This Holiday Season, Give It to Someone Special
This holiday season, George Michael is again reminding us to give it to someone special. I agree. And by "it" - I mean your energy.
I generally don't like the constant holiday songs of the holiday season - I find it all a bit forced. I do, however, like the George Michael song "Last Christmas" where he sings about giving his love away with heartbreaking consequences last Christmas. This Christmas, he's going to give it to someone special, presumably with hope of a different outcome. I always wonder how he's going to accomplish that. If you love someone, you are by very definition at risk of being heartbroken because of the fact that your heart is in the game - because you care. (And you can't give your love to someone in the first place - it's either there, or it isn't; another blog altogether!)
It's actually the whole concept of giving of yourself, your energy and where you choose to place it, that is on my mind. I am not one to show my love through stuff - not that there is anything wrong with doing so. Some people do find a lot of joy and satisfaction in finding those perfect gifts for their loved ones, and I think that's wonderful. It's just not me.
I show my love through my time, attention, and energy through acts of service (like cooking healthy treats for my family). But I do have 2 grade-school kids, so holiday gifting is essentially required of me.
Thus, I found myself braving the malls yesterday, armed with intent to complete or at least partially complete the holiday gift list I "need" to address (and address well). I started the day in the way I prefer: eating a healthy breakfast, doing a fun exercise class at my beloved Yoga Six, having a meaningful and uplifting conversation with a few members of my yoga community.
Seems to me that this should have been enough "self-care" to prepare me for the wilds of holiday season shopping at the malls. But, lo and behold, it was not.
Even before I headed out to the jungle, I noticed that I was developing cravings for "comfort foods" and of the unhealthy variety. My "drug of choice" was too much chocolate and trans-fat-laden tinned popcorn. I told myself I probably needed the extra energy; that I would be burning it off in my shopping travels.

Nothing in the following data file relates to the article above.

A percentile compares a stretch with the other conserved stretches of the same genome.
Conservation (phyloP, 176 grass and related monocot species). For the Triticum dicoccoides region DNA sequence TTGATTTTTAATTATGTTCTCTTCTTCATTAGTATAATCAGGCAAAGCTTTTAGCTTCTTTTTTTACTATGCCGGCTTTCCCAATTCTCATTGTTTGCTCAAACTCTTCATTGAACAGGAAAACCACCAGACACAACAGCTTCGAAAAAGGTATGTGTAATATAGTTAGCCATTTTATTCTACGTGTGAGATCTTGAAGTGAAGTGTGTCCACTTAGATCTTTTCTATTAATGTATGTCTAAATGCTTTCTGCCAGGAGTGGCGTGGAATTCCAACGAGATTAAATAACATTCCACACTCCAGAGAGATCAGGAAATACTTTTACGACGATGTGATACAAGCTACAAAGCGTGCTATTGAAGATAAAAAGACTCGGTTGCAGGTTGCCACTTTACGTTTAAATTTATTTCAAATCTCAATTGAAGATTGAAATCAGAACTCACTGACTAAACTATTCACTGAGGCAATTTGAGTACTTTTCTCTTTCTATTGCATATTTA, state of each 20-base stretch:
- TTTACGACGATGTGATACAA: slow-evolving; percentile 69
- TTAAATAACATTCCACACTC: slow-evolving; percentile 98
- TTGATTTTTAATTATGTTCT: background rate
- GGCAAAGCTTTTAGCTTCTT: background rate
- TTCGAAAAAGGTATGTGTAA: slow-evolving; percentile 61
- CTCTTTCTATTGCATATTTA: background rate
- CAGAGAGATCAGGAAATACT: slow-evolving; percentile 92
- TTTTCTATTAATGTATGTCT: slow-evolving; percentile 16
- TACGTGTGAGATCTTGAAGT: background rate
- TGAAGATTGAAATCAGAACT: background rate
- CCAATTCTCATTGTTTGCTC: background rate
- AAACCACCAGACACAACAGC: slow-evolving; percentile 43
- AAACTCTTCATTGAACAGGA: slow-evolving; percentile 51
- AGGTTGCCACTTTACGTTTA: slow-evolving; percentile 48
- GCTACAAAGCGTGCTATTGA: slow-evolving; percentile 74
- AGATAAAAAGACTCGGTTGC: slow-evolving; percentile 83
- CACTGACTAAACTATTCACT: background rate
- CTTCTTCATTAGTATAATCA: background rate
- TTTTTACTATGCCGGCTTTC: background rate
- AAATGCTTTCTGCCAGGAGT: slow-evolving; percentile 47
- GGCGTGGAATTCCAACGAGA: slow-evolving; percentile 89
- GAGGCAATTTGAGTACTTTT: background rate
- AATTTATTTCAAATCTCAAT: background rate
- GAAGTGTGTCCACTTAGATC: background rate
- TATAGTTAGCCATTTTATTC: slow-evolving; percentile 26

But I also noticed that I was feeling like I had to drag myself through the excursion. My mood darkening, my irritation level rising, my cravings for more junk food increasing. I ended the day with yet more unhealthy fat and sugar and felt terrible as a result: out of control, beaten down, and blue. Worse still: Holiday list completion? Mission un-accomplished!
This morning, I was thinking through the turn of events. How I forced myself to do what I really didn’t want to do (shop with the crowds for more "stuff" I don't even want to be buying) and "power through" or "power over" my instinct on how to better spend my energy.
How can I make this awareness work for me in real life?
I will still buy gifts for people but I will notice and embrace that this is not the most authentic and organic way for me to demonstrate my love and care for those around me. I will notice that forcing myself to do what is "expected" of me but non-authentic to me can have the toxic result of reducing my energy and thus my ability to show my love and care for people in ways that do serve me and others better.
Moving myself toward a more authentic holiday, a more authentic life. To me, this is what optimal health is all about.
Dr. Cindy Haines is a family doctor, medical journalist, and "70.3 yogi." For even more tips on how to get better health and need the health care system less, check out: The New Prescription: How to Get the Best Health Care in a Broken System by Dr. Cynthia D. Haines, M.D. (Dr. Cindy Haines) and Eric Metcalf, M.P.H. This is a book about getting what you really want: better health on your own terms. More medical care doesn’t mean better health. Dr. Haines and Metcalf reveal some of the most egregious problems with a medical system gone awry, opening readers’ eyes to how to better navigate the changes underway. Using solid research, insiders’ insights, and patient anecdotes, they offer cost-effective and potentially life-saving ways to get more out of health care while using less of it.